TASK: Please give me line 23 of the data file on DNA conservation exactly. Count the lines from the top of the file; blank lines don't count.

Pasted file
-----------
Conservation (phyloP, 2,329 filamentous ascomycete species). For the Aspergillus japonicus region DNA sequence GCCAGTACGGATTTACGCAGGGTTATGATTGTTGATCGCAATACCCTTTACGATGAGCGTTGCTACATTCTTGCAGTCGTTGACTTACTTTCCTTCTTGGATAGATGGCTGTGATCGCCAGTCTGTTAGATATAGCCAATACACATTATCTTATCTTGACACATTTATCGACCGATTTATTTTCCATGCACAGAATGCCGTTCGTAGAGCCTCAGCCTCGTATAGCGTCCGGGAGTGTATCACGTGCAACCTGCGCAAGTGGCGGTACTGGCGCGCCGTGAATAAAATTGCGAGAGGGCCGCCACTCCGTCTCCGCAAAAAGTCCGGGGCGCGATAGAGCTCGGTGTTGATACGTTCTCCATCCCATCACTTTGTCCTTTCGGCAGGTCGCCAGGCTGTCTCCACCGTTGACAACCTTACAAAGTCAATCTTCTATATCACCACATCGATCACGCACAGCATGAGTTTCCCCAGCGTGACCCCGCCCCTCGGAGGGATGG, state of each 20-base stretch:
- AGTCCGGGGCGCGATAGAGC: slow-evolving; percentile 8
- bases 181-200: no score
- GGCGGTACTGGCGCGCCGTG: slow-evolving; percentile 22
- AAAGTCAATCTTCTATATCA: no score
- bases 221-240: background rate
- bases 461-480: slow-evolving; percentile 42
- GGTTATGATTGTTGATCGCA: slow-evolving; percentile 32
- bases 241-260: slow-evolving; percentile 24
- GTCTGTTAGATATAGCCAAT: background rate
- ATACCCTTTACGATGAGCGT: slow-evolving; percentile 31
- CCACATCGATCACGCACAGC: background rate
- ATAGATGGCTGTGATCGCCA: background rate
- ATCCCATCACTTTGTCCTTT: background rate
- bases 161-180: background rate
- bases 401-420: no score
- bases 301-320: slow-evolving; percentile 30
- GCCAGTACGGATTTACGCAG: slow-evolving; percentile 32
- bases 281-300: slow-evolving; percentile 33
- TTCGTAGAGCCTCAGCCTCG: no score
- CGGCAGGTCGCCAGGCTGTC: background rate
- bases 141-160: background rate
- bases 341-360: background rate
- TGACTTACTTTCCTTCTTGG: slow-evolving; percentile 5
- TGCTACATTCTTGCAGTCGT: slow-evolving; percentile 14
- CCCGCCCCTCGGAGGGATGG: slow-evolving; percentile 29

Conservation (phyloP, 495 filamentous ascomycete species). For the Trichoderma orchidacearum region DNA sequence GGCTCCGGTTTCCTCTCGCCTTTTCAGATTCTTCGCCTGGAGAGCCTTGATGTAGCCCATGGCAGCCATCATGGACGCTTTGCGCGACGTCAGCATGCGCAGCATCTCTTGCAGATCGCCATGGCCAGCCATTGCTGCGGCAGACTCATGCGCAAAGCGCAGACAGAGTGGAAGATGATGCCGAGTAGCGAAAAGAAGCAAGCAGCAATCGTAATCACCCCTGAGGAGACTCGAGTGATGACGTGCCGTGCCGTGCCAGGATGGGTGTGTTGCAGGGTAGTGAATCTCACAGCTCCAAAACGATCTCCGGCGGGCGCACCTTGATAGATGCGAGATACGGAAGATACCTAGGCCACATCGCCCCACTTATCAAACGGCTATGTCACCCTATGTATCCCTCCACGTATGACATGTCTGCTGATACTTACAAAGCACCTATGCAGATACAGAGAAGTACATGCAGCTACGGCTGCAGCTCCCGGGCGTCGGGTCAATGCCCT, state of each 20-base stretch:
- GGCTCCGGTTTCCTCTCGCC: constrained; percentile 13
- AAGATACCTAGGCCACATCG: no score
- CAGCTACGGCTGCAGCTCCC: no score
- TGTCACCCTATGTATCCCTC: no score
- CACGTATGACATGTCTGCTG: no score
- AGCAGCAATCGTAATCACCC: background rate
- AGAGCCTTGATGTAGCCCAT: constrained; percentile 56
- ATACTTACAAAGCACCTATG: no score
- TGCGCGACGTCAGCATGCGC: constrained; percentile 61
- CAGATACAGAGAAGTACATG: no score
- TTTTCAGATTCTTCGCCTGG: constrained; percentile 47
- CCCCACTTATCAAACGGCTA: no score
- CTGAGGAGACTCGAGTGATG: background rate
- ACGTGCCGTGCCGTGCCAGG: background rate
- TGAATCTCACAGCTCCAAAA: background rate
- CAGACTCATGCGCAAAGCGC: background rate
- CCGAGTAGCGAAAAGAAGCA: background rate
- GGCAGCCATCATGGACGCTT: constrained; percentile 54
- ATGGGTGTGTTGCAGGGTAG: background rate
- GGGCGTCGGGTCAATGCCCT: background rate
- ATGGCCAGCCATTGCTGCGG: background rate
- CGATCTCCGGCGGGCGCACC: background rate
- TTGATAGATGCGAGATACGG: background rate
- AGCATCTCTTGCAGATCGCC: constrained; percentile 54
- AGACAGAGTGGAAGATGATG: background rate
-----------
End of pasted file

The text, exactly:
- bases 341-360: background rate